Classification of primate spinothalamic and somatosensory thalamic neurons based on cluster analysis

J. M. Chung, D. J. Surmeier, K. H. Lee, L. S. Sorkin, C. N. Honda, Y. Tsong, W. D. Willis

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Abstract

1. Data analyzed in this study were derived from the responses of 128 spinothalamic tract (STT) cells and 110 thalamic neurons recorded in 75 anesthetized monkeys. A k-means cluster analysis, a nonhierarchical clustering technique, was performed using the relative magnitudes of responses to a graded series of innocuous and noxious mechanical stimuli applied to the receptive field. For comparison, a parallel analysis was performed based on definitions of low-threshold (LT), wide dynamic range (WDR), and high-threshold (HT) cells used by our laboratory. 2. For 128 STT cells, a classification scheme with three clusters was found statistically to be the best. This yielded groups of 22, 57, and 49 cells in clusters 1, 2, and 3, respectively. Cluster 1 cells were activated best by low-intensity mechanical stimuli, whereas cluster 3 cells were activated primarily by nociceptive stimuli. Cluster 2 cells had intermediate characteristics. When the classification scheme based on the cluster analysis was compared with the classification of the same neurons as LT, WDR, and HT cells, cluster 1 cells were divided into LT and WDR cells, whereas cluster 2 and 3 cells included WDR and HT cells. 3. For 110 thalamic neurons, a classification scheme with five clusters was found statistically to be the best. Clusters 1-5 contained 25, 34, 17, 10, and 24 cells, respectively. Response characteristics of cells in each group indicated a gradual change in sensitivity to higher intensities of peripheral input from cluster 1 to 5. When this classification scheme was compared with the classification scheme previously used by our laboratory, cluster 1 cells belonged to the LT group, clusters 2 and 3 split into LT and WDR cells, and clusters 4 and 5 included WDR and HT cells. 4. It is concluded that a classification scheme based on a cluster analysis of the responses of neurons to standardized stimuli may provide an objective and functionally meaningful way to categorize somatosensory neurons.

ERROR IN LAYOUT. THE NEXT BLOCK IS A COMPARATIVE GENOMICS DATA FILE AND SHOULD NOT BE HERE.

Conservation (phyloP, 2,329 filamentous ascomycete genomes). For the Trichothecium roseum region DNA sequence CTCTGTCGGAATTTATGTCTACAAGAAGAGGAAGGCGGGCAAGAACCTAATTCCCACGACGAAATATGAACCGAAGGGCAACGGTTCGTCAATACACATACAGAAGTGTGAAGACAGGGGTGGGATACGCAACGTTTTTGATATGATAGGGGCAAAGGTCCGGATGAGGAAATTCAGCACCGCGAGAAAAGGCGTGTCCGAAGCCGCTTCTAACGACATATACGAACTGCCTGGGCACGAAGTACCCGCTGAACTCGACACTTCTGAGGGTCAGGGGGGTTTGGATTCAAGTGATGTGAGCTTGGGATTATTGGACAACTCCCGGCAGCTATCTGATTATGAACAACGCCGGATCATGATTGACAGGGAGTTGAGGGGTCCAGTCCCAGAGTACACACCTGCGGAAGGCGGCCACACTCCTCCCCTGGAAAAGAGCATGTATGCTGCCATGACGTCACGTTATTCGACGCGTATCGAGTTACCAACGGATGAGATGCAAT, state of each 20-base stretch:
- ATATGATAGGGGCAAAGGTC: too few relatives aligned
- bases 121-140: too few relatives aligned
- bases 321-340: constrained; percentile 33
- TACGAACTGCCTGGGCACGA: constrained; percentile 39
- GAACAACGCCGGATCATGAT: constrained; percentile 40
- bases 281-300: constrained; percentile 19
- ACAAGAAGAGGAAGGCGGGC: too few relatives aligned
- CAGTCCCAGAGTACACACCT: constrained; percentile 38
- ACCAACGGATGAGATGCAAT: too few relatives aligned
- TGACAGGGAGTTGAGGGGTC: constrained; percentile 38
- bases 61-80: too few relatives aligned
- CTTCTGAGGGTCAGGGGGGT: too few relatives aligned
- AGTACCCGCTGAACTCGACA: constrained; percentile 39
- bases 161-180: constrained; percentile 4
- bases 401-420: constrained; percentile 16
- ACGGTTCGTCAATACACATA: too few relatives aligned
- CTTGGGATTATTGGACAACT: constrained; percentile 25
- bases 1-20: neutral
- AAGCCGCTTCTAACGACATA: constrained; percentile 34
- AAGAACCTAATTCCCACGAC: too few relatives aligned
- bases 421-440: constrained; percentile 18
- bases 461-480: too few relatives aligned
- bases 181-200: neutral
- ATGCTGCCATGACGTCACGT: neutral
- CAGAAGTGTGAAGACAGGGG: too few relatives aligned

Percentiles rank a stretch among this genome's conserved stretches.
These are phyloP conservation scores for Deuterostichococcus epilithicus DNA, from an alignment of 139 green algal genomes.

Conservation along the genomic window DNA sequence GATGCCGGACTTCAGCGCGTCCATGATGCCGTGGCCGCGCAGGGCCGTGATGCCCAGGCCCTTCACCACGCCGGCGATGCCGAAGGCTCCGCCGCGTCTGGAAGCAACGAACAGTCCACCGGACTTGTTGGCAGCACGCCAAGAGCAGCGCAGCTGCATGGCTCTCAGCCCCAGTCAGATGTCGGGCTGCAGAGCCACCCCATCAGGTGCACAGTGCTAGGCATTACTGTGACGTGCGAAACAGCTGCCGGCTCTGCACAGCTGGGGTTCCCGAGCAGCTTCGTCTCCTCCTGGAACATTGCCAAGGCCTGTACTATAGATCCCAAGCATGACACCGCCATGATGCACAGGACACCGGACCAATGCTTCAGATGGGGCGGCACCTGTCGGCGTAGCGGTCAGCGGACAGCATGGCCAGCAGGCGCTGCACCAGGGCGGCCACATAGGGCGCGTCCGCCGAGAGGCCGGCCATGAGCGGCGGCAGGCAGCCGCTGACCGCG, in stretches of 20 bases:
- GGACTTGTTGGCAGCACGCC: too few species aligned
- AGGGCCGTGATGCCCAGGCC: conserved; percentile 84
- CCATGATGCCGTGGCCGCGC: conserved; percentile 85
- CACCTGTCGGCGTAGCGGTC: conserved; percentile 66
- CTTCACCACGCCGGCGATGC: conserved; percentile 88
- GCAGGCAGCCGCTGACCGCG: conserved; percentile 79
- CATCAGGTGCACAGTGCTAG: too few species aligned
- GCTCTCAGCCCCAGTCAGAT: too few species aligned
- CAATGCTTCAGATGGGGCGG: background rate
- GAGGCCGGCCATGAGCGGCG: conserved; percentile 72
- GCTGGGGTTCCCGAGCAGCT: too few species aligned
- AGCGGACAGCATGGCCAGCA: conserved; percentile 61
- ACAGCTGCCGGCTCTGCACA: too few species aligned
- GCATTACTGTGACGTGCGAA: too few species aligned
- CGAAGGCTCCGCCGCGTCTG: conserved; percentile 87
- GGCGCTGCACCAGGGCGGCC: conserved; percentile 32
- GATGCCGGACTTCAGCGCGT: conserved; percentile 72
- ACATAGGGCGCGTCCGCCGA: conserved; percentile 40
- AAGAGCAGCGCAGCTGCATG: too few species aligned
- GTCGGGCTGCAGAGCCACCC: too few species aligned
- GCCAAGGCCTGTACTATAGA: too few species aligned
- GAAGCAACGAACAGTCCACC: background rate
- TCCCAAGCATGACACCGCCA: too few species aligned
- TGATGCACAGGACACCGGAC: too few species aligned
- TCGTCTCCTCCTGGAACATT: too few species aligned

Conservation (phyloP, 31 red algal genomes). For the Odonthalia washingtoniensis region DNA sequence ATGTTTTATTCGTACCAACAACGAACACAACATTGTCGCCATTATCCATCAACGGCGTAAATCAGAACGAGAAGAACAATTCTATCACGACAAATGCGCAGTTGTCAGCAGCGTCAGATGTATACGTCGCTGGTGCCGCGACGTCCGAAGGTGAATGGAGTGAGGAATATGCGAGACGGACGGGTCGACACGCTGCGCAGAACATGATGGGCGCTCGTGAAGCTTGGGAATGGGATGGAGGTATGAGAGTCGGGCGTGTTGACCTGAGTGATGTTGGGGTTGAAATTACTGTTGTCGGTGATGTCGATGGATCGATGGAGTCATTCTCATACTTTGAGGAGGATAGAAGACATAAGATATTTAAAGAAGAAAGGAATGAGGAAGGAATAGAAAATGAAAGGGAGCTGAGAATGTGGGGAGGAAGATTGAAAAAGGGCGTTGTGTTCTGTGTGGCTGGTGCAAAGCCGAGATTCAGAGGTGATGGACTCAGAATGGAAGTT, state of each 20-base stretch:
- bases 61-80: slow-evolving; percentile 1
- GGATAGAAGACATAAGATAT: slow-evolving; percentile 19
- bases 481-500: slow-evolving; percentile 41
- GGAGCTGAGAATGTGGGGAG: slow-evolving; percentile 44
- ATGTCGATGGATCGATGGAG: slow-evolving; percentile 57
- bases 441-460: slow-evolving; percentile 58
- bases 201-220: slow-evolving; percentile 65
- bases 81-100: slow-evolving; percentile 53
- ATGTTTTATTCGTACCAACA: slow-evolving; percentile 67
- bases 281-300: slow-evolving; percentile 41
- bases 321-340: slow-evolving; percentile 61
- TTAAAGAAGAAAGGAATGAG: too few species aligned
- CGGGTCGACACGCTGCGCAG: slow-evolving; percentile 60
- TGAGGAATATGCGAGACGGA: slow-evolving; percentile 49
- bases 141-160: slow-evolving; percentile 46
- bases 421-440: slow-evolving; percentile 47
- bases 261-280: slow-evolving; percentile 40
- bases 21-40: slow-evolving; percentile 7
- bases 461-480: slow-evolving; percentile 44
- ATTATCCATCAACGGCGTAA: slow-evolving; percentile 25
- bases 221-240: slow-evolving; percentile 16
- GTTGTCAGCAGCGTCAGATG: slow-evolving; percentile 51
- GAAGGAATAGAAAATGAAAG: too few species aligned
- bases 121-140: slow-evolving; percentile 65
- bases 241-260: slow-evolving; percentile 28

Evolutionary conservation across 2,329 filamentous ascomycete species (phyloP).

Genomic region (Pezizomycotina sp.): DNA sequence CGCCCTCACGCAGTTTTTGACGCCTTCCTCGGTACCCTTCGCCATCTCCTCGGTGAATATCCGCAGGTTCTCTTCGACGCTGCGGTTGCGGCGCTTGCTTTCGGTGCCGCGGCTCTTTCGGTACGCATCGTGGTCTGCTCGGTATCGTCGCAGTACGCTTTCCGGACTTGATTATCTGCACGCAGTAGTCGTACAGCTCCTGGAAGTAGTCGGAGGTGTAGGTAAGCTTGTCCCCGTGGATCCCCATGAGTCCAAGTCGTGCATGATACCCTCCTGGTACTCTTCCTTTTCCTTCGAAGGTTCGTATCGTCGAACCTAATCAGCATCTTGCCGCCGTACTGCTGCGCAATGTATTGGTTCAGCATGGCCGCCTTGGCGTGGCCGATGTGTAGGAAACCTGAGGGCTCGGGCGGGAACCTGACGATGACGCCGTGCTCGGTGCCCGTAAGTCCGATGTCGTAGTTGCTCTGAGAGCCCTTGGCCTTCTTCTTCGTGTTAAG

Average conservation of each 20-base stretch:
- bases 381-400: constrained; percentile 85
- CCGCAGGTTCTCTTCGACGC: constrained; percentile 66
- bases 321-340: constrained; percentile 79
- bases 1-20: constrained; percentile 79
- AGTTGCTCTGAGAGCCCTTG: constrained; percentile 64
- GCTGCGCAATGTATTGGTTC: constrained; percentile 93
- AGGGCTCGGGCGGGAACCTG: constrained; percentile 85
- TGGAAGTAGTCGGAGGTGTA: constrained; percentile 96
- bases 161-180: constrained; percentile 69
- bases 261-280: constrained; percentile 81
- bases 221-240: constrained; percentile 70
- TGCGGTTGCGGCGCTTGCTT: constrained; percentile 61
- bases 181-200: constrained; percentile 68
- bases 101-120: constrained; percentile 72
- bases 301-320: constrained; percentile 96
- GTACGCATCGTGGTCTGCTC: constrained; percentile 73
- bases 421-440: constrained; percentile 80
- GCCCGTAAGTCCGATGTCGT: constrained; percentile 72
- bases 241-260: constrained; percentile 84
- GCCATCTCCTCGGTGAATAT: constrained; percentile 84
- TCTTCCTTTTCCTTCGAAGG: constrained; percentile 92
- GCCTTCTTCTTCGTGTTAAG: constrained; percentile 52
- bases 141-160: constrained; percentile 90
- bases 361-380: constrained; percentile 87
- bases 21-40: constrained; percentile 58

Original languageEnglish (US)
Pages (from-to)308-327
Number of pages20
JournalJournal of neurophysiology
Volume56
Issue number2
DOIs
StatePublished - Jan 1 1986

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ASJC Scopus subject areas

  • Neuroscience(all)
  • Physiology

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